Concurrency, asynchronous calls, Symbian
This is a combined clearing my head/presenting some common idioms/rant. Feel free to skip it :-) . All these things are probably very well known
at Symbian, but not necessarily discussed so much out-in-the-world.
In Symbian you are not supposed to do multithreading, instead you are
supposed to use asynchronous requests and the activescheduler. The
reasoning is that this costs a lot less than threads and additionally
non-reentrant code should be easier to write. It's not quite that
1: Sequential flow/state machines
Think of making a simple network request. In a sequential program
you'd write something like:
reply DoRequest(aName, aRequest):
In symbian you write
void DoRequest(aName, aRequest, aReply*, aRequestStatus&):
if (iStatus!=KErrNone && iState!=EClose)
lookup(iName, iAddr, iStatus)
// switch statement for cancelling omitted
Hmm. It doesn't look that simple anymore. So we gained the
responsiveness without multithreading and re-entrancy, but
on the other hand the code became a lot more complicated:
- all of the state necessary for DoRequest()
has to be in class scope instead of function
scope. It gets much harder to keep track of the
variables since they are declared much further away
from the code that uses them.
- you have to explicitly code a state machine
- the logically sequential chain of statements
gets broken up
(Of course in a realistic application, there is complexity
somewhere else to handle the posting of requests to other
threads and getting results back - so on some level there
are always asynchronous requests and state machines).
And this is the funny part: threads are supposed to be
too expensive largely because they need stack space. Put
since we had to lift all of the local variables from DoRequest
to class scope, we need all that memory anyway. And instead
of being allocated on the stack, which cannot fragment, it's
now on the heap which can. (It'll get released when the object
is deleted, but you could argue that you can also reuse/destroy
threads when the service is not in use).
2: Callbacks or User::RequestComplete
All(?) the old pure client-server requests use TRequestStatus
and active objects for notification of completed requests
(think RFs, RFile, RSocket etc.). A lot of newer modules
(e.g. the Media bits) use callbacks, and of course UI events
come as callbacks through the UI framework code.
Active objects are simple, clean and easy (ish) to get right.
You post a request, when it completes your RunL gets called.
If you need to cancel it, there's supposed to be a Cancel method
on the object you made the request to.
There's one big problem with the pure active object paradigm though:
you can only have one outstanding request at a time. So even
simple things like having a timeout for an async request aren't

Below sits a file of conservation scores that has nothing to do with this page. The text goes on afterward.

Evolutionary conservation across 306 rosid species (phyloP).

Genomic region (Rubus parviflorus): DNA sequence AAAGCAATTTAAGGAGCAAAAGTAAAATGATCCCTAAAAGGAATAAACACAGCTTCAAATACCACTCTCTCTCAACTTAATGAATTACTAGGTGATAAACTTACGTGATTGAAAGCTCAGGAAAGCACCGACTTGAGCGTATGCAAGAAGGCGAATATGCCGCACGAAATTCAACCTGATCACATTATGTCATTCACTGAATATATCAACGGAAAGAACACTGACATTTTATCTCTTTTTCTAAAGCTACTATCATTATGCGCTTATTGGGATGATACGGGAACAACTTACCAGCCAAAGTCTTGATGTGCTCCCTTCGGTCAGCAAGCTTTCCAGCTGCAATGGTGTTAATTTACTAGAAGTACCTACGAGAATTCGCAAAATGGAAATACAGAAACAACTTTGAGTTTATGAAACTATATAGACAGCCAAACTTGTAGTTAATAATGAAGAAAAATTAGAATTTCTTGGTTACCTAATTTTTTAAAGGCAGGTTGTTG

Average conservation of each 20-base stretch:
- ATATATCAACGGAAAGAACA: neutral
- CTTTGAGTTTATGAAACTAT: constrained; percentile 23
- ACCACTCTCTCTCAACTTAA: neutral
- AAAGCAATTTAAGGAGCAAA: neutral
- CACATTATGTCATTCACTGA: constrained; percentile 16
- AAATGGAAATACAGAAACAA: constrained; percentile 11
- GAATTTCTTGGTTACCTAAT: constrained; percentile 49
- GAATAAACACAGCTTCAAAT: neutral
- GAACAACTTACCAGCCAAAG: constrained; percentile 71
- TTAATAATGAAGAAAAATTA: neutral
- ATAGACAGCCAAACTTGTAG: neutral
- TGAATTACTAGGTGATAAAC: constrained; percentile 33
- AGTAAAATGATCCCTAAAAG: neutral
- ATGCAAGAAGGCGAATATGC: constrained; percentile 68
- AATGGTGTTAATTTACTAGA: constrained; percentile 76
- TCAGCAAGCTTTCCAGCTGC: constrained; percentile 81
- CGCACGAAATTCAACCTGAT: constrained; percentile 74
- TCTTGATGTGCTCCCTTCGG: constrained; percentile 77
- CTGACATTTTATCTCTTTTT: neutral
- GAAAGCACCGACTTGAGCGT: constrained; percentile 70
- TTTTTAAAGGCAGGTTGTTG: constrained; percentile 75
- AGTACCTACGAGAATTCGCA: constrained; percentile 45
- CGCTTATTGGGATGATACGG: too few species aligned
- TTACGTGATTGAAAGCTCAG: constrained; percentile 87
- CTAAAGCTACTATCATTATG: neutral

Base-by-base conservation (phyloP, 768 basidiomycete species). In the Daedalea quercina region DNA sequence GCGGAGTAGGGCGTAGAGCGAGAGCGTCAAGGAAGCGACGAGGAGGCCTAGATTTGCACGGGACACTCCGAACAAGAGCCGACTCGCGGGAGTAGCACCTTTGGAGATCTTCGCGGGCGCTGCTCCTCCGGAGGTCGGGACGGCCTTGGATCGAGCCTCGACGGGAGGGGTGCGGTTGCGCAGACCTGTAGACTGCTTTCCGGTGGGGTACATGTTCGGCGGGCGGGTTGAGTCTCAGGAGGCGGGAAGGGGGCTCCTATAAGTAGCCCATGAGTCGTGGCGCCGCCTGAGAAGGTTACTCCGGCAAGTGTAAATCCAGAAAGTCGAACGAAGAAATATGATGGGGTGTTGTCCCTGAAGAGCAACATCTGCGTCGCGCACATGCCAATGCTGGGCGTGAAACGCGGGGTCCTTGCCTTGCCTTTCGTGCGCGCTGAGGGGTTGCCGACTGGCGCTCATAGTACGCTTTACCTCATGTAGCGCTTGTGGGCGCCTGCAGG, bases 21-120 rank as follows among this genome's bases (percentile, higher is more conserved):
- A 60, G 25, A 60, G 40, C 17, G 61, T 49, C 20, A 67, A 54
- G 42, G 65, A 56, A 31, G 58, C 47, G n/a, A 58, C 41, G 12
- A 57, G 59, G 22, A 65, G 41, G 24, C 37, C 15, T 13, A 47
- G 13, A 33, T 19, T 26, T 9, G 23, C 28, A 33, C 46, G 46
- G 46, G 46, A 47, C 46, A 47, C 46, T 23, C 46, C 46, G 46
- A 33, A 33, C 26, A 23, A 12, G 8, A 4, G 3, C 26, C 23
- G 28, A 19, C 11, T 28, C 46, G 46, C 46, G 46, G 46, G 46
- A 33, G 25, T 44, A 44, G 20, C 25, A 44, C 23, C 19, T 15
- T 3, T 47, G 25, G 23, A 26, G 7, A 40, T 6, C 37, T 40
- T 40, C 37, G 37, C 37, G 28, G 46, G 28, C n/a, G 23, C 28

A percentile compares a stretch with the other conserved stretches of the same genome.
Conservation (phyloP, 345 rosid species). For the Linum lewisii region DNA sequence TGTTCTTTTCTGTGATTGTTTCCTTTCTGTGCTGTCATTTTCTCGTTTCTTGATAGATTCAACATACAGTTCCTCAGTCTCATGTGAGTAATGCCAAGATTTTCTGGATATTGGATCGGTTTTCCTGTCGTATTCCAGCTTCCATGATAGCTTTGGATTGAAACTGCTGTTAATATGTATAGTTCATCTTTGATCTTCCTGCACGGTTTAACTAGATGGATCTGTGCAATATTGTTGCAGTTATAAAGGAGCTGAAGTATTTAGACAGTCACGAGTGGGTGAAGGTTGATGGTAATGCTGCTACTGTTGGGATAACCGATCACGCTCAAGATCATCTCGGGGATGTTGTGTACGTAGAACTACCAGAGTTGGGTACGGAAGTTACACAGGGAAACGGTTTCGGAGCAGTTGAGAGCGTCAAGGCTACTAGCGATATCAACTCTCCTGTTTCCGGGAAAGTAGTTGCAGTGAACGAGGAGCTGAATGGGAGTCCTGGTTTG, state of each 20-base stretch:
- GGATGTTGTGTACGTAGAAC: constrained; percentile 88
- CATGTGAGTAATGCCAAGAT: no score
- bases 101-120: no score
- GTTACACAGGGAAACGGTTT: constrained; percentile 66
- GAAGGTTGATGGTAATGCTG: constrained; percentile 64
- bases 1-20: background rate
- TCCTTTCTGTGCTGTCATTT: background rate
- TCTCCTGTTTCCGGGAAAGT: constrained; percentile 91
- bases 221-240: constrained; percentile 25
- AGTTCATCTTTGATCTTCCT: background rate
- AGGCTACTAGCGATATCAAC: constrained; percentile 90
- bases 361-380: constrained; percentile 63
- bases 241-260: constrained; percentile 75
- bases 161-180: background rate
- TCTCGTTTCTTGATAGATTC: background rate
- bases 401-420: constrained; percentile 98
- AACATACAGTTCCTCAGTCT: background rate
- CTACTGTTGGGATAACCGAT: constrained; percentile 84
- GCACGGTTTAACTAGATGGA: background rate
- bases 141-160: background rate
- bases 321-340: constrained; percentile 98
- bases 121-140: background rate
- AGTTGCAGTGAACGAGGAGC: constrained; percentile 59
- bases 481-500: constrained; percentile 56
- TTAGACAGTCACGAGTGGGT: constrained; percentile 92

possible without something else - a callback for the timer so
that the object can cancel the request.
The other thing with pure active objects is that you get into
trouble if the service that completes those requests runs in
the same thread. Consider first code like:
RX x; TRequestStatus s;
the last line blocks this thread. So if RX runs in the same thread,
the request will never complete. This bites people from time to time.
In this case you can say 'don't do that then'. But there's is
a case where you can't avoid it: cancelling:
This means that the CancelStuff() has to make absolutely sure
that it finishes the cancelling before returning. No biggie, as
long as the implementor realizes that.
3: Lack of Cancel functions
There are numerous async functions without a corresponding cancel
(RFile::Write, CObexClient::Connect, RConnection::Start). Since
some of these requests might take an indefinite time to complete
it's really painful - you might get a ViewSrv 11 panic just by
trying to cancel an action. Some of them can be worked around,
but none of those workarounds are documented.
4: No timeout on RMutex/RSemaphore ::Wait
If you believe that all code running on the device is perfect,
that's alright. And if you believe that, I've got a bridge
In Real Life (tm), you get situations like:
thread 1: RMutex::Wait()
thread 2: RMutex::Wait()
thread 1: crash
thread 2: hang
(esp. since the example server code in Symbian C++ programming
if (err) Panic()
5: (Really) Bad example code
Since the complete state machine in point 1 is completely
useless when trying exemplify how an API is to be used,
the examples do a lot of User::WaitForRequest()s. Which
of course cannot be used in real code. So esp. novice
Symbian coders have a real struggle in going from the example
code to actual code. (Not that this is unusual in any
Quite a few of at least the Nokia examples completely ignore
Cancelling: empty DoCancel() functions in classes that do
Since the callback style isn't 'natural' in Symbian, the
rules are not as clear. E.g., when can you delete an object
from its callback? The examples and documentation don't
give you any clues.
In the end, you often do need to do your own client-server
and multithreading in any complex system. But there are hardly
any examples, and even the ones that exist tend to get things